India in Sri Lanka / News

Plays of the day

Role reversal, and a lamentable shot

Jamie Alter in Colombo

August 10, 2008

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Dammika Prasad goes on the attack during his 36 © Getty Images
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Hot rod
Having had his first ball in Test cricket whipped away for four, Dammika Prasad decided to have a go at the first ball that he faced. Coming in at the fall of Kumar Sangakkara, Prasad - who started out as a No. 3 batsman - flashed his bat at a wide delivery from Anil Kumble and the ball flew through the gaping space at short third man for a boundary. Prasad broke into a big grin, and it stayed there pretty much all throughout his 36, which included four more feisty boundaries.

A treMendis shot
Ajantha Mendis has been bamboozling India all series with the ball. Not known for his batting abilities, Mendis joined Prasad when runs were a premium for Sri Lanka. Having just been ruled not out as he fended at a short ball from a pumped-up Zaheer Khan, Mendis took matters into his own hands. Next ball, he hurried out of his crease, made room, and drilled a length ball through cover. If that was fun to watch, Mendis' second boundary was as unorthodox as his bowling. Charging down to Zaheer again, he moved outside leg stump and swatted a short one straight back and nearly took out his batting partner. Forehands don't come flatter or harder than that.

I've got your number
Prasad's first ball in the second innings was also disdainfully pulled away for a boundary by Virender Sehwag, and he suffered a few more lusty blows in his first two overs. He then changed ends and ran in from over the wicket to Sehwag. A wide was followed by a scorching straight smash back past him and the stumps. Prasad then gave Sehwag room and he steered the ball straight to gully. He stood mid-pitch in goggle-eyed jubilation and held arms aloft for what seemed like an eternity. Prasad had dismissed Sehwag for the second time in the match, and while everyone charged towards the fielder, Thilan Samaraweera, he was hugged by his captain, Mahela Jayawardene.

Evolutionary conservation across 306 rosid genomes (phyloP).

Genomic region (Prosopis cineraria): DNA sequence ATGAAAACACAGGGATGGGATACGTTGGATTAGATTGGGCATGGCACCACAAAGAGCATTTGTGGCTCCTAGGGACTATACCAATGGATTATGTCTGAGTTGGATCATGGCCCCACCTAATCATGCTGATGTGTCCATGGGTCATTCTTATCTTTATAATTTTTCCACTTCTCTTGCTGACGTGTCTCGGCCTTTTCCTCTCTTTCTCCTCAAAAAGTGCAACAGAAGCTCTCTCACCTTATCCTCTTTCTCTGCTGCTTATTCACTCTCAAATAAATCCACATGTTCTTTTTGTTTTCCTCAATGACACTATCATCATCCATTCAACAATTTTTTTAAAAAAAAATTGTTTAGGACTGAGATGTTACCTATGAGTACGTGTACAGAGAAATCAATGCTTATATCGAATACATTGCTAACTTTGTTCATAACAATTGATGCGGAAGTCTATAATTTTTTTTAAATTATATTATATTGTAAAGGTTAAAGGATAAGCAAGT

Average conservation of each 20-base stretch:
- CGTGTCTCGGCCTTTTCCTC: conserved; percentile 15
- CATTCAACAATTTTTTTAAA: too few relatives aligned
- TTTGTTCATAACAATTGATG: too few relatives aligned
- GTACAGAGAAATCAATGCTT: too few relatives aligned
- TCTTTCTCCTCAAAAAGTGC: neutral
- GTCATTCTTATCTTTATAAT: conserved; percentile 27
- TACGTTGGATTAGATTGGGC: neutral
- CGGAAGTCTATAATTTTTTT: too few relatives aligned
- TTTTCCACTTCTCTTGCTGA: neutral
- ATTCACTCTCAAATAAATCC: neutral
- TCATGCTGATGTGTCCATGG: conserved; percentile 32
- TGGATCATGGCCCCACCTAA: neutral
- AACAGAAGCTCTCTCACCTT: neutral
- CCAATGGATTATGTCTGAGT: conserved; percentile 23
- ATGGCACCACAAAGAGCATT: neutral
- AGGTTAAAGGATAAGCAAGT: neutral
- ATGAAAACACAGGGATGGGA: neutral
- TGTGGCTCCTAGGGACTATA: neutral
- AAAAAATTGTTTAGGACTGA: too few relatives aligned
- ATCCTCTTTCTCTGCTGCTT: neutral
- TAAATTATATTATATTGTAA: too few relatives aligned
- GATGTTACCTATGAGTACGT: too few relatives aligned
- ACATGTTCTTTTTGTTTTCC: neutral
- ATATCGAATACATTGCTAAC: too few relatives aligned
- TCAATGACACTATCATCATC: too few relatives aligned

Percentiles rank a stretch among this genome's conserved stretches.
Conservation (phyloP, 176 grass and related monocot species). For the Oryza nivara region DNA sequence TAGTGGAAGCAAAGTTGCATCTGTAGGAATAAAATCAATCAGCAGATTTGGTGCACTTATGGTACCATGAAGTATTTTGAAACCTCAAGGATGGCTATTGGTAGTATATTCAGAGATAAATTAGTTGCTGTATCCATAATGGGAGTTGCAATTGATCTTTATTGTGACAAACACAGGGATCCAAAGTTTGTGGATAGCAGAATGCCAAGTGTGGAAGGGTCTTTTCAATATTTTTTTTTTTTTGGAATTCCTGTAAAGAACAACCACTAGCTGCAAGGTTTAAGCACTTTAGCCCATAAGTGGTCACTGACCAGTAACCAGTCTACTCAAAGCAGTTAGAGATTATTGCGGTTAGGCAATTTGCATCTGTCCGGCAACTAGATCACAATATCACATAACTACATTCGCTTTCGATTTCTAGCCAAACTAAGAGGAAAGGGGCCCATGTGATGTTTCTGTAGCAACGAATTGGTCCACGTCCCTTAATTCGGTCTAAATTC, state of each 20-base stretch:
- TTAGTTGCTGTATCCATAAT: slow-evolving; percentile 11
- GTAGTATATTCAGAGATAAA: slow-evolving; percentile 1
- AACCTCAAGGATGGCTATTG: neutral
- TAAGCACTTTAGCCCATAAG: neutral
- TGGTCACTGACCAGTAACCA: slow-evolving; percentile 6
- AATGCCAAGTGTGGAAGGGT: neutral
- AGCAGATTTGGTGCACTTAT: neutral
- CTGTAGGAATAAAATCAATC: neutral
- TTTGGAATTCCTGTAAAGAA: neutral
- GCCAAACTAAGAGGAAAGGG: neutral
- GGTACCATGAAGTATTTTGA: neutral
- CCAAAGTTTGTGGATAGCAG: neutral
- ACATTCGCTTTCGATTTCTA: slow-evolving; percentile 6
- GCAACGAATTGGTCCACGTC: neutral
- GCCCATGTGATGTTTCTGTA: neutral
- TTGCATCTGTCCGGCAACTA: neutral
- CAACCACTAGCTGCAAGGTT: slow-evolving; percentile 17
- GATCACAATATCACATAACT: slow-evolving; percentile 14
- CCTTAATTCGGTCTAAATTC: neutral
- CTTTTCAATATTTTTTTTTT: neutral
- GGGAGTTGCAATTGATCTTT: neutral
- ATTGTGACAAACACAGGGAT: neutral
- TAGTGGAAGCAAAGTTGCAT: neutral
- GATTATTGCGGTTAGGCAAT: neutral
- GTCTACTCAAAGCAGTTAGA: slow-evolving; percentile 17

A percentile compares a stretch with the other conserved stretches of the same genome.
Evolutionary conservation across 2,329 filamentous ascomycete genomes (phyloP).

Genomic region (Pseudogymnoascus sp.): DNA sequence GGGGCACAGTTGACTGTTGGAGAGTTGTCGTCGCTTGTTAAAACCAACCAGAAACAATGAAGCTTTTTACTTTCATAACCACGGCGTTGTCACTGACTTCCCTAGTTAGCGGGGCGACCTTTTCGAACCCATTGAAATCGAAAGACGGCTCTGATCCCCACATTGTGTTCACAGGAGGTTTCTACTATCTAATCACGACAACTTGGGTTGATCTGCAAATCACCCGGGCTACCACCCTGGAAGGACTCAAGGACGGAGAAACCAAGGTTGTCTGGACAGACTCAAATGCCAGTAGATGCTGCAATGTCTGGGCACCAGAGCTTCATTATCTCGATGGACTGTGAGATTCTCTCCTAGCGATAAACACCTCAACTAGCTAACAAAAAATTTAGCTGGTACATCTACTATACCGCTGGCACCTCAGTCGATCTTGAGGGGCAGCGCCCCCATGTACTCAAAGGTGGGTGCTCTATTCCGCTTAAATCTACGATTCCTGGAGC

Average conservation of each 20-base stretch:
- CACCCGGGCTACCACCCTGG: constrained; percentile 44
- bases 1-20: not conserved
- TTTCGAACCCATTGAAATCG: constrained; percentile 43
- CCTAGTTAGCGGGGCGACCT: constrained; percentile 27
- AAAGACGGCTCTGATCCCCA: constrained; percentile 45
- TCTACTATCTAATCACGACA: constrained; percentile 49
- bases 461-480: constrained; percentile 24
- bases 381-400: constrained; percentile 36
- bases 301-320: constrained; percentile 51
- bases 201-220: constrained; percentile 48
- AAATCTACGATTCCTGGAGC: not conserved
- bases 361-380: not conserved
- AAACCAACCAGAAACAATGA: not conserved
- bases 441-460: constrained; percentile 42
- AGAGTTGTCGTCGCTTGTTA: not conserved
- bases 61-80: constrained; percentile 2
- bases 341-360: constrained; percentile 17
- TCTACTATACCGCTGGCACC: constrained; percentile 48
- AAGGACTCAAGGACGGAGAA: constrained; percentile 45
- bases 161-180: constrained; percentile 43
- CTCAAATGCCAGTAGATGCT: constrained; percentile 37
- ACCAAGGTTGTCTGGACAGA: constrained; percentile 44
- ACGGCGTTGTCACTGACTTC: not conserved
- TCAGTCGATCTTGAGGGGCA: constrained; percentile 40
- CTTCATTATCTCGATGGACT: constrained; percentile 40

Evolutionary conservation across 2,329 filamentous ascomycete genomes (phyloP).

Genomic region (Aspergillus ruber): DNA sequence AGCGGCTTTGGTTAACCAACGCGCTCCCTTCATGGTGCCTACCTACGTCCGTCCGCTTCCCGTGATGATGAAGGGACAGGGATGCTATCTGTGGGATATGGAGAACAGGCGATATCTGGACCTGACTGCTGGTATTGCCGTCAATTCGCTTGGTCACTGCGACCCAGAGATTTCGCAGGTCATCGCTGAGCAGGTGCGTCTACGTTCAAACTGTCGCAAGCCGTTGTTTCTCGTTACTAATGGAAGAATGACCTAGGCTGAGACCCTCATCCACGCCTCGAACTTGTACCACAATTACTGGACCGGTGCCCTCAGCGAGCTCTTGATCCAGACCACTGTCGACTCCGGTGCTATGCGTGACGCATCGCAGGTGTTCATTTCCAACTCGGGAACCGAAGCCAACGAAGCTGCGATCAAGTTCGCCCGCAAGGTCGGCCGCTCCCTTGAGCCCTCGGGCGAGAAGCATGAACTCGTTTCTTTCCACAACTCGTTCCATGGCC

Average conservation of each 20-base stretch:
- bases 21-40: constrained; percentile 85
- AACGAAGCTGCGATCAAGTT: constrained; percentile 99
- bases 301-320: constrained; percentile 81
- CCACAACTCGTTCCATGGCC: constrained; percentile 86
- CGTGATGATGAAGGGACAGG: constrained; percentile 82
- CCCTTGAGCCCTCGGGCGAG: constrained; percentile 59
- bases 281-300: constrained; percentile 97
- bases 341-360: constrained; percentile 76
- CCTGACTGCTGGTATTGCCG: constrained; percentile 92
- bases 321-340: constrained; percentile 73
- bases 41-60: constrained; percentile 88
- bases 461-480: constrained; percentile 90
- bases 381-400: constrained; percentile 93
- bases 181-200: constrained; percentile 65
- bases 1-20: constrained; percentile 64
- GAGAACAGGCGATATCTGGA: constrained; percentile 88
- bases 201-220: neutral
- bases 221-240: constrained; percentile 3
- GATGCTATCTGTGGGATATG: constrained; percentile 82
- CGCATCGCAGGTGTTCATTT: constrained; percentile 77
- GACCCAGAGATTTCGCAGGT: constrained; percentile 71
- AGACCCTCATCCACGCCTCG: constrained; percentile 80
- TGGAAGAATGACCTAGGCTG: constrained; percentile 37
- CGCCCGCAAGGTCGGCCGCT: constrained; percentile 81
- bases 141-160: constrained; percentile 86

Grace is gone
With 310 runs at 51.66, Gautam Gambhir has been India's most consistent batsman of the tour. His level-headedness, gracefulness against spin, and patience were vital in all three Tests, but his final shot of the series, shortly after he reached 1,000 Test runs, was lamentable beyond compare. India had just lost Virender Sehwag to a needless shot, with the run rate above six an over. Gambhir, possibly swayed by Sehwag's cavalier approach, tried to pull a short-of-a-length ball from Prasad but only succeeded in dragging it on to his stumps. That shot would have been just fine in an IPL match, but not in the final session of a day on which India's paramount objective was batting for time.

Marked for greatness
Sachin Tendulkar has looked the most comfortable Indian batsman against the wiles of Mendis. Today, Mendis put that to rest, and dismissed Tendulkar for 14 in the fading moments of another gripping day's cricket. Tendulkar failed to pick the googly while opting to pad it away. The review upheld the on-field umpire's verdict, and Mendis had gone past Alec Bedser's record of 24 wickets in a three-match debut series. The man continues to baffle.

Jamie Alter is a staff writer at Cricinfo

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Jamie Alter Senior sub-editor While teachers in high school droned on about Fukuyama and communism, young Jamie's mind tended to wander to Old Trafford and the MCG. Subsequently, having spent six years in the States - studying Political Science, then working for an insurance company - and having failed miserably at winning any cricket converts, he moved back to India. No such problem in Bangalore, where he can endlessly pontificate on a chinaman who turned it around with a flipper, and why Ricky Ponting is such a good hooker. These days he divides his time between playing office cricket and constant replenishments at one of the city's many pubs.
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